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If you’re about to have a baby, you’re probably nervous about your first time breastfeeding. That’s completely normal! Lots of moms feel that way. You can alleviate some of that anxiety by making sure you’re properly prepared. Here are some ways you can prepare yourself for breastfeeding.
1. Accept that you won’t be a pro right away
Like anything else, breastfeeding is a learned skill. Don’t expect to be a master on day one. It will take some time for you and your little one to figure things out. You will spend some time uncomfortable until you find the right latch and right positions. You will, at some point, frantically Google a question or call your mom at 3 AM. You may even consult with a lactation consultant. All of these things are normal.
2. Take a breastfeeding class
These are more common than you think. If you register with your hospital before your baby is born, they often offer regular classes for new parents. These classes cover topics like basic baby care (diapering, holding, washing, etc.) and breastfeeding. They are typically run by a nurse/lactation consultant.
3. Practice your positions
A lot of moms don’t think positioning will be a big deal, but they find out soon enough that it definitely is. You won’t be able to hold your baby up through every nursing session (maybe veteran breastfeeders can, but you won’t be able to right away). Use a doll or folded pillow to simulate a baby and practice different positions in different places so this is one less thing you have to worry about on day one.
4. Don’t keep formula around
It’s tempting for a lot of moms to keep a jar of formula in the cabinet “just in case.” Don’t do this. During your first few days, you are going to be concerned that your baby isn’t receiving enough milk. That’s normal. Your body won’t be producing much, but your baby doesn’t need much either. If you get nervous and turn to formula, you’ll spoil your baby (bottle nipples are easy) and hinder your own milk production (because you won’t be stimulating your breasts enough).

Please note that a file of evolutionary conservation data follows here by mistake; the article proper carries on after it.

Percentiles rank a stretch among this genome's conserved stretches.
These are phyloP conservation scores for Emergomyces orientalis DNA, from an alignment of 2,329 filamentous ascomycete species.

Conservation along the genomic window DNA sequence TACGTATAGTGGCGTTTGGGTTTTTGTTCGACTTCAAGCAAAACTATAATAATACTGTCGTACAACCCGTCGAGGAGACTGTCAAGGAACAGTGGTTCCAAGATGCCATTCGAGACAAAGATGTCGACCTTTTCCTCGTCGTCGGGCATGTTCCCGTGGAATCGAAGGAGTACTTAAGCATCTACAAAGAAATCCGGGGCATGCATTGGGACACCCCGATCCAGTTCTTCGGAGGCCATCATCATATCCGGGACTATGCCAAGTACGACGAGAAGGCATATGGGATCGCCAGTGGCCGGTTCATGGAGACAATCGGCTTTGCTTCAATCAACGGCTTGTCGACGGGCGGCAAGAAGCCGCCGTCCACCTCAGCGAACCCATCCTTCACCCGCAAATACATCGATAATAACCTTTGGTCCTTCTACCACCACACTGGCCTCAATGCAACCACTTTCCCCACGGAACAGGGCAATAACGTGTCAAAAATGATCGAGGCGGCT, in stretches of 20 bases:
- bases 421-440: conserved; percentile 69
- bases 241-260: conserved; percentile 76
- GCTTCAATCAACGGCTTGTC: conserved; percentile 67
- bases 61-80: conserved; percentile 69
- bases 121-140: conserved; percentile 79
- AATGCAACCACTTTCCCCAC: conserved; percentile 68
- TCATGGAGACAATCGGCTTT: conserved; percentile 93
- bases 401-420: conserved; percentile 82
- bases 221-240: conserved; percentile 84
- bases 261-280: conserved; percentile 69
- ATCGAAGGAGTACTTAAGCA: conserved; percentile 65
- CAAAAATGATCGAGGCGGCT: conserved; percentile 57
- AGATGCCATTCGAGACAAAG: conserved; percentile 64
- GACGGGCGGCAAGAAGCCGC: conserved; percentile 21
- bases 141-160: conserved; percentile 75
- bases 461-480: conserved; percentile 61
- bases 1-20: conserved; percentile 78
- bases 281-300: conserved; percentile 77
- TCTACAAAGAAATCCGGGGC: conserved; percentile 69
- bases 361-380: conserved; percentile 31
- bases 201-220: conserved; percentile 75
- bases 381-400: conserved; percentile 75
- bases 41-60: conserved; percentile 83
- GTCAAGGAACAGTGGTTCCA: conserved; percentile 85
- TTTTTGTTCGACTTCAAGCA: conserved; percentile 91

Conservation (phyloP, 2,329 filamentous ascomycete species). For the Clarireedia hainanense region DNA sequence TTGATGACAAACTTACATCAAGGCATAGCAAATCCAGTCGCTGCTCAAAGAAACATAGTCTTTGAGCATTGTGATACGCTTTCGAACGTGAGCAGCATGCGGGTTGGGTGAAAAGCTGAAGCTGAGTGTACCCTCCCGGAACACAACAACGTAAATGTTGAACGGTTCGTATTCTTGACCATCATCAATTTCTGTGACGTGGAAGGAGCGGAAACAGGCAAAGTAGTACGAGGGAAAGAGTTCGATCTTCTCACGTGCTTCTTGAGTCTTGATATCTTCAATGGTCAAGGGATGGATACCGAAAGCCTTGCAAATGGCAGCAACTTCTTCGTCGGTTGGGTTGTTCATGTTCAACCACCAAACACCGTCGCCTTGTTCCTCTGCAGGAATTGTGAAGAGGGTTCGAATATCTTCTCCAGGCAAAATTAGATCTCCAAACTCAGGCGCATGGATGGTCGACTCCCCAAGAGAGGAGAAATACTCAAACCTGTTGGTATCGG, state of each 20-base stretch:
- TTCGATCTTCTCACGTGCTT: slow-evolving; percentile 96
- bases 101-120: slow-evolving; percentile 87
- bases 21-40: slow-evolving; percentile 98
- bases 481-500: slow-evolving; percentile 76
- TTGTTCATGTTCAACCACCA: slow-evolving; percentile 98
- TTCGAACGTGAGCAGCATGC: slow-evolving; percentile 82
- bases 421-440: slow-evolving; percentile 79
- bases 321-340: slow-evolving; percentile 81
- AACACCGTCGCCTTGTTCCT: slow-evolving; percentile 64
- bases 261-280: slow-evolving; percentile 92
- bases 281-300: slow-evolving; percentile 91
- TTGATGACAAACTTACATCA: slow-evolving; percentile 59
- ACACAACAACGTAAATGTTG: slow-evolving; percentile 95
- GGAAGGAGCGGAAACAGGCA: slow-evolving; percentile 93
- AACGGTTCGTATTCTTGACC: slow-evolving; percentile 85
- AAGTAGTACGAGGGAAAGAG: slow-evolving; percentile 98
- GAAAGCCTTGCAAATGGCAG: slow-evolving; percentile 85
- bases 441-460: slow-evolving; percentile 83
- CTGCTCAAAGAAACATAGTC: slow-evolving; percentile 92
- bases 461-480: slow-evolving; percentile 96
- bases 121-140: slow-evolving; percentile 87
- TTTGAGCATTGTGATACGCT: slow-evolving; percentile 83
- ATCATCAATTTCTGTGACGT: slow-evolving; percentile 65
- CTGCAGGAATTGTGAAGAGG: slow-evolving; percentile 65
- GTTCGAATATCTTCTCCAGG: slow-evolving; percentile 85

5. Know how to work your pump
You may find it helpful to pump after your baby has finished feeding. This will drain your breasts and encourage your body to produce more milk faster. To do this, you need to know how to work and clean your pump.
6. Have someone around to help
During the first few days, it’s really important that you focus solely on breastfeeding. Don’t worry about the laundry or dinner or that client or your boss. You’ll be feeding every couple hours and likely more. Have someone around for the first week who can handle everything else while you and your baby learn.
7. Maintain a healthy diet
You don’t need to eat any special foods, but it’s important to keep a healthy diet. Remember: everything you eat will pass to your baby as well. In general, you only need about 300 more calories per day to provide everything your baby needs (those tummies don’t hold much!). Most importantly, drink plenty of water. I recommend downing an eight ounce glass every time you nurse to make sure you’re getting enough. This is the number one most effective thing you can do to promote milk production.
How did you prepare yourself for your first time breastfeeding?
Written by Melissa LaHann, Founder and CEO of Happy Fig, LLC
Like many moms before her, Melissa cradled her hungry, crying baby as she clumsily adjusted her bra and sat uncomfortably holding up her shirt. Before she knew it, her baby was squirming, her shirt was falling, and the nursing session was interrupted. She needed a better solution, so she created LatchPal, the first nursing clip of its kind.
LatchPal is a breastfeeding shirt clip that holds up a mother’s shirt during breastfeeding. It eliminates shirt re-positioning and feeding disruptions, and helps a mom nurse hands-free in comfort to maximize milk flow. LatchPal was designed with moms in mind. The multi-use solution only requires one hand to latch. It’s a must-have breastfeeding accessory and essential for post-partum moms, pumping moms, and nursing in public.
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